Formula One finally delivered on its promise of a three-team battle for victory at the Chinese Grand Prix with six of the sport's best drivers in with a realistic chance of winning the race. If things had gone differently any one of the losing five could have beaten Daniel Ricciardo to the win, but ultimately the Australian took a deserved victory.
The fortunes of each of the six contenders are charted below in an explanation of how the Chinese Grand Prix was won and lost.
Grid: Pole position
He had the fastest car around the Shanghai International Circuit, he started from pole position and he barely put a wheel off line, yet Vettel crossed the line as the Chinese Grand Prix's biggest loser. His biggest setback was a collision with Max Verstappen on lap 43, but things had started to go wrong before that. In the opening stint he appeared to have the race under control with a three second buffer to Valtteri Bottas in second -- enough to keep the Mercedes out of DRS range and, he believed, enough to prevent a successful undercut.
Even when Bottas was given the message to push on his in lap, Vettel was matching the Mercedes' sectors, but Ferrari had underestimated the pace of the Finn on a fresh set of medium tyres. Sure Mercedes had a quicker tyre change than Ferrari but between Bottas exiting the pits and Vettel entering them a lap later, Bottas took 3.058s out of Vettel's lead. That was where Vettel lost the lead the race.
With the help of teammate Kimi Raikkonen slowing Bottas after their stops, Vettel closed in on the two Finns but it wasn't enough for him to attempt to retake the lead. Once in clear air, Bottas started to pull a gap on Vettel, and had the race run its normal course there was no reason to believe the Ferrari would have had an opportunity to get back ahead. When the Safety Car came out, Vettel was past the pit lane exit meaning there was no opportunity to adopt a Red Bull-style strategy to the flag.
The race was then all about damage limitation, but Verstappen had other ideas. The collision was entirely the Dutchman's fault and Vettel was ready to concede the place as soon as the Red Bull got a clean shot at an overtake.
"I think he had a bad exit off the corner heading on to the big straight, otherwise I was ready to just let him go," Vettel explained. "He wasn't there, so then you stay in front. I gave a little bit of room just in case he had a tiny lock-up, but then obviously he had a big lock-up, and that's when we crashed."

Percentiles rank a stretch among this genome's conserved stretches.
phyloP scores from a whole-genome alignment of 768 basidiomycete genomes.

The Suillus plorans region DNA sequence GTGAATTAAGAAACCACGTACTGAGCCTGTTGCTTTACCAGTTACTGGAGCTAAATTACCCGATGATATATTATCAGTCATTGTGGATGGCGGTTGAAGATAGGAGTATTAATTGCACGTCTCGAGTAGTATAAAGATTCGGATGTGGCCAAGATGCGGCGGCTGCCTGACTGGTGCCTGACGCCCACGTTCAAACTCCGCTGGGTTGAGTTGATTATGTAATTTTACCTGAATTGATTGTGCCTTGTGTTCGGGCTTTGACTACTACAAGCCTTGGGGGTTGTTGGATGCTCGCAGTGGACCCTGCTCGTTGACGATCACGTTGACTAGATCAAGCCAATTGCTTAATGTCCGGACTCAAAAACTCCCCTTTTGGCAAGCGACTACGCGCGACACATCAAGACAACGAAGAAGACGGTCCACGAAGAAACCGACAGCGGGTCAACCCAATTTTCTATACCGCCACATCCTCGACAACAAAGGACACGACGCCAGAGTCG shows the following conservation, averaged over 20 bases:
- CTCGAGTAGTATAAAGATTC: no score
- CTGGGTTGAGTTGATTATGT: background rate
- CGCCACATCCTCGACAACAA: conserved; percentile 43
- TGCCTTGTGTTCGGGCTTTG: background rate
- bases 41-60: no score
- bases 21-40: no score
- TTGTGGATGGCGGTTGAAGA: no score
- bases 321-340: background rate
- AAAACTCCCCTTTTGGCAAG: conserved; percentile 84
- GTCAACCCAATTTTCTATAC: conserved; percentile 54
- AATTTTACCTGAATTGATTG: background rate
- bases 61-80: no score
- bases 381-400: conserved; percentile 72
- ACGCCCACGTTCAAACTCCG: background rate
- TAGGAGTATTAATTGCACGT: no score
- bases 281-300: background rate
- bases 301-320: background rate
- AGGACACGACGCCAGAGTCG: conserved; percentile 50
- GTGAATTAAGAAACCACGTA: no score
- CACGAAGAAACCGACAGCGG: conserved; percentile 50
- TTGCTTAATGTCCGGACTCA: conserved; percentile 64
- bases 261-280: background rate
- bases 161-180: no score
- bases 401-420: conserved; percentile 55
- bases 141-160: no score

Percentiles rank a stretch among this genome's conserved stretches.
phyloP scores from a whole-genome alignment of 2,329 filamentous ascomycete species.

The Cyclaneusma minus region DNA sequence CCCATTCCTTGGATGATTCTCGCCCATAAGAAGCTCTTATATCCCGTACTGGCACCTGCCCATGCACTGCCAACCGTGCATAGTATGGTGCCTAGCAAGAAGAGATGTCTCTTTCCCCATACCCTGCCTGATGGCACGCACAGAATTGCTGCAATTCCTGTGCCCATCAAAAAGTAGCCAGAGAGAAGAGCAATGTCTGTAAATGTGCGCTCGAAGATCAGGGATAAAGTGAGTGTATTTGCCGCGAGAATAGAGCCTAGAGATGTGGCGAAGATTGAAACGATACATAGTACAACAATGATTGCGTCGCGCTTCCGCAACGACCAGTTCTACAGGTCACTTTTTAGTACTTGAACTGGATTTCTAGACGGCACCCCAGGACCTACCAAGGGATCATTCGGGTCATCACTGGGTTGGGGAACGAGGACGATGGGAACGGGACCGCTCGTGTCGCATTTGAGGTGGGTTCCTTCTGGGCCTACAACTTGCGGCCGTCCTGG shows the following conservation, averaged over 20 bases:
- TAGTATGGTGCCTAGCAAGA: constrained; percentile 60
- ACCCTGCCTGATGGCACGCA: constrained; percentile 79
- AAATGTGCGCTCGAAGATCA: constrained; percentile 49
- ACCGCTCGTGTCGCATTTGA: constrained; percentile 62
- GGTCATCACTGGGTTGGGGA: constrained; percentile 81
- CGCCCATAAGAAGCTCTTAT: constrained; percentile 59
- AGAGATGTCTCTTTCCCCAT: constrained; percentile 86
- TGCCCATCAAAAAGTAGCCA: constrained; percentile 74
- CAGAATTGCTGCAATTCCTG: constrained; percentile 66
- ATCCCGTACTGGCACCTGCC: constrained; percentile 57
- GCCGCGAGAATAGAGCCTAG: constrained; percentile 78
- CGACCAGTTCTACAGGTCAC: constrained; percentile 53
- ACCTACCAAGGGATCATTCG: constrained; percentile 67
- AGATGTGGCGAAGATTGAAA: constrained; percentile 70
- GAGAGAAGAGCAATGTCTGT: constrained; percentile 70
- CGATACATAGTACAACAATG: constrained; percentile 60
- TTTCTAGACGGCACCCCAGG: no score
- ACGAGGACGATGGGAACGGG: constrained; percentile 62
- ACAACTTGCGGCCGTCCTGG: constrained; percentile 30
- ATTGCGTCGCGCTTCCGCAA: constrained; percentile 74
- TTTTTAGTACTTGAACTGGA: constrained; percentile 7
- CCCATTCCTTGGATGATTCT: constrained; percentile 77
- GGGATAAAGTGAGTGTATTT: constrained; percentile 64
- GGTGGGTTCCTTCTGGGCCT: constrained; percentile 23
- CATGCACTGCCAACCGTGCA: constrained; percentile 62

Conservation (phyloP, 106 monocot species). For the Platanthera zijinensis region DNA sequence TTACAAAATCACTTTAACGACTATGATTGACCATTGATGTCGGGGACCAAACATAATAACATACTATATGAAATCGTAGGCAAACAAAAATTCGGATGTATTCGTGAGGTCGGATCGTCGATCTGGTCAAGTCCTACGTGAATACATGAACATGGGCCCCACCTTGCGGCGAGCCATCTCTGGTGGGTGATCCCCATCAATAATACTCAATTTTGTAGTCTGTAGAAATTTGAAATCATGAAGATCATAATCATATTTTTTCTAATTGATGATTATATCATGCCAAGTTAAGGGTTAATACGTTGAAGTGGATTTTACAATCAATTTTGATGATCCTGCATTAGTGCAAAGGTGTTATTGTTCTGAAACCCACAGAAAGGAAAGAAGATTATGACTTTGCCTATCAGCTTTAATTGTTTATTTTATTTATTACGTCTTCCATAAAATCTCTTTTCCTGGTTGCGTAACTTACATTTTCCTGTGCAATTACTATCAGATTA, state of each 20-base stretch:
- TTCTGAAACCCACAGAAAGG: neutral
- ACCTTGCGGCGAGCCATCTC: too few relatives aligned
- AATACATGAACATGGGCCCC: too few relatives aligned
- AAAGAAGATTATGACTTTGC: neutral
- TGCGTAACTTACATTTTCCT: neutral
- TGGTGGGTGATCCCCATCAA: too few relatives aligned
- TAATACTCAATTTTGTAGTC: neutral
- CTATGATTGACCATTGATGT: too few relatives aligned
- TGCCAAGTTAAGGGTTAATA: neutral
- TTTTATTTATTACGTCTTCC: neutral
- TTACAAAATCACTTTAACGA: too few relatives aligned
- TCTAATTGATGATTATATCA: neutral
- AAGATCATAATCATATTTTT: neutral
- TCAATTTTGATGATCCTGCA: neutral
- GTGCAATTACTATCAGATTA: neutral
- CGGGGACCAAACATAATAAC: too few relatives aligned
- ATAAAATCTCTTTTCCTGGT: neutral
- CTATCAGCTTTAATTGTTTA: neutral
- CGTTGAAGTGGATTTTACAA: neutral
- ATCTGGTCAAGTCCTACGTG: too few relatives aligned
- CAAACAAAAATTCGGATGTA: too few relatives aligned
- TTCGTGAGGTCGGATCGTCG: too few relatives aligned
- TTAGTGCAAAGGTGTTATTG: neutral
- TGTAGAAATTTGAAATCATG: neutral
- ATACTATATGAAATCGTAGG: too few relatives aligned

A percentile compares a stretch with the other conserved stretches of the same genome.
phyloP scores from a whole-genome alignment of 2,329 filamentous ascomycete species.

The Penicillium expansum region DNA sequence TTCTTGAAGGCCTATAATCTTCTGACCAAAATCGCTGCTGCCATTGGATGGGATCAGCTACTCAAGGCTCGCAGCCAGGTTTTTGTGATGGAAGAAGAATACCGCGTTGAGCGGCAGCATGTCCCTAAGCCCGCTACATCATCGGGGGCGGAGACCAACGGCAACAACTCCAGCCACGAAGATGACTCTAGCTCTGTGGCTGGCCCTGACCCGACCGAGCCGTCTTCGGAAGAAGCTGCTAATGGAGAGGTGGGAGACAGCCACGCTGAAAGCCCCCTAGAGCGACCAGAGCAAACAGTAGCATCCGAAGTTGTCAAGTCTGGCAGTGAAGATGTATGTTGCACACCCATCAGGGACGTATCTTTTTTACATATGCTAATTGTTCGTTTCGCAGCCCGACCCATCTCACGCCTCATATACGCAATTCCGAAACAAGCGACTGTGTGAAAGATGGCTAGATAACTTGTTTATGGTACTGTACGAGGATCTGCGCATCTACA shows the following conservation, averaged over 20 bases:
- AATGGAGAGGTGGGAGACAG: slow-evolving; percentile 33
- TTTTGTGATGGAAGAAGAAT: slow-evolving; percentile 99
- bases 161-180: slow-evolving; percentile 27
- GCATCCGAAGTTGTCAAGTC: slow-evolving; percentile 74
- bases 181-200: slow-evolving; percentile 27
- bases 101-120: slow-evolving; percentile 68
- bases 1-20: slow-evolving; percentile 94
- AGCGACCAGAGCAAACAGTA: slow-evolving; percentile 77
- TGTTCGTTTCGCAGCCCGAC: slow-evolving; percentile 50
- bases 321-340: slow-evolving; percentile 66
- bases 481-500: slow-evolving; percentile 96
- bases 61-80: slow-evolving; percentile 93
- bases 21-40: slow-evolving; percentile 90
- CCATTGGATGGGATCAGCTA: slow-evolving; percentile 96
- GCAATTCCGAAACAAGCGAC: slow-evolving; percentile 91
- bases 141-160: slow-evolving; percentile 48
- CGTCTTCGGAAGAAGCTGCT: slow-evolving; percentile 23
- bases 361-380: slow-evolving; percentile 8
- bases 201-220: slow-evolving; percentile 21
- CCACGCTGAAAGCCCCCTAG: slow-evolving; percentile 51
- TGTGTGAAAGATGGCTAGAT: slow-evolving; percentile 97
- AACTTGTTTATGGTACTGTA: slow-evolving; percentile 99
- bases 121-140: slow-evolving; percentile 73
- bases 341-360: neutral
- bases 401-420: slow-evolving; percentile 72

After the Safety Car restart, Verstappen had the best chance of winning the race. The combination of the Red Bull and fresh soft tyres was the fastest way to the flag when racing got back underway on lap 35, but Verstappen threw it all away with two rash and unnecessary moves late in the race. Up to that point he had looked like the faster of the two Red Bull drivers all weekend, qualifying 0.121s ahead of his teammate and making better use of his ultra-soft tyres on the opening lap to pass Raikkonen and Hamilton and move up to third.
As the advantage of his softer rubber succumbed to degradation, he slipped away from the lead two cars but still had the pace to keep Raikkonen at bay until his pit stop and stay ahead of Hamilton at the start of the second stint. At that point Red Bull was still considering a two-stop to shake things up, and when the Safety Car was deployed the pit wall's mind was made up. Much like the first stop, the two Red Bulls were double stacked and Verstappen emerged from the pits having lost just one place to Hamilton. When the race restarted he had 21 laps to make up three positions, but things went awry just four laps in when he attempted to pass Hamilton around the outside of Turn 7 and ran wide. Ricciardo pulled a similar move on Vettel at Turn 7 last year, but Hamilton was bemused by the attempt on Sunday.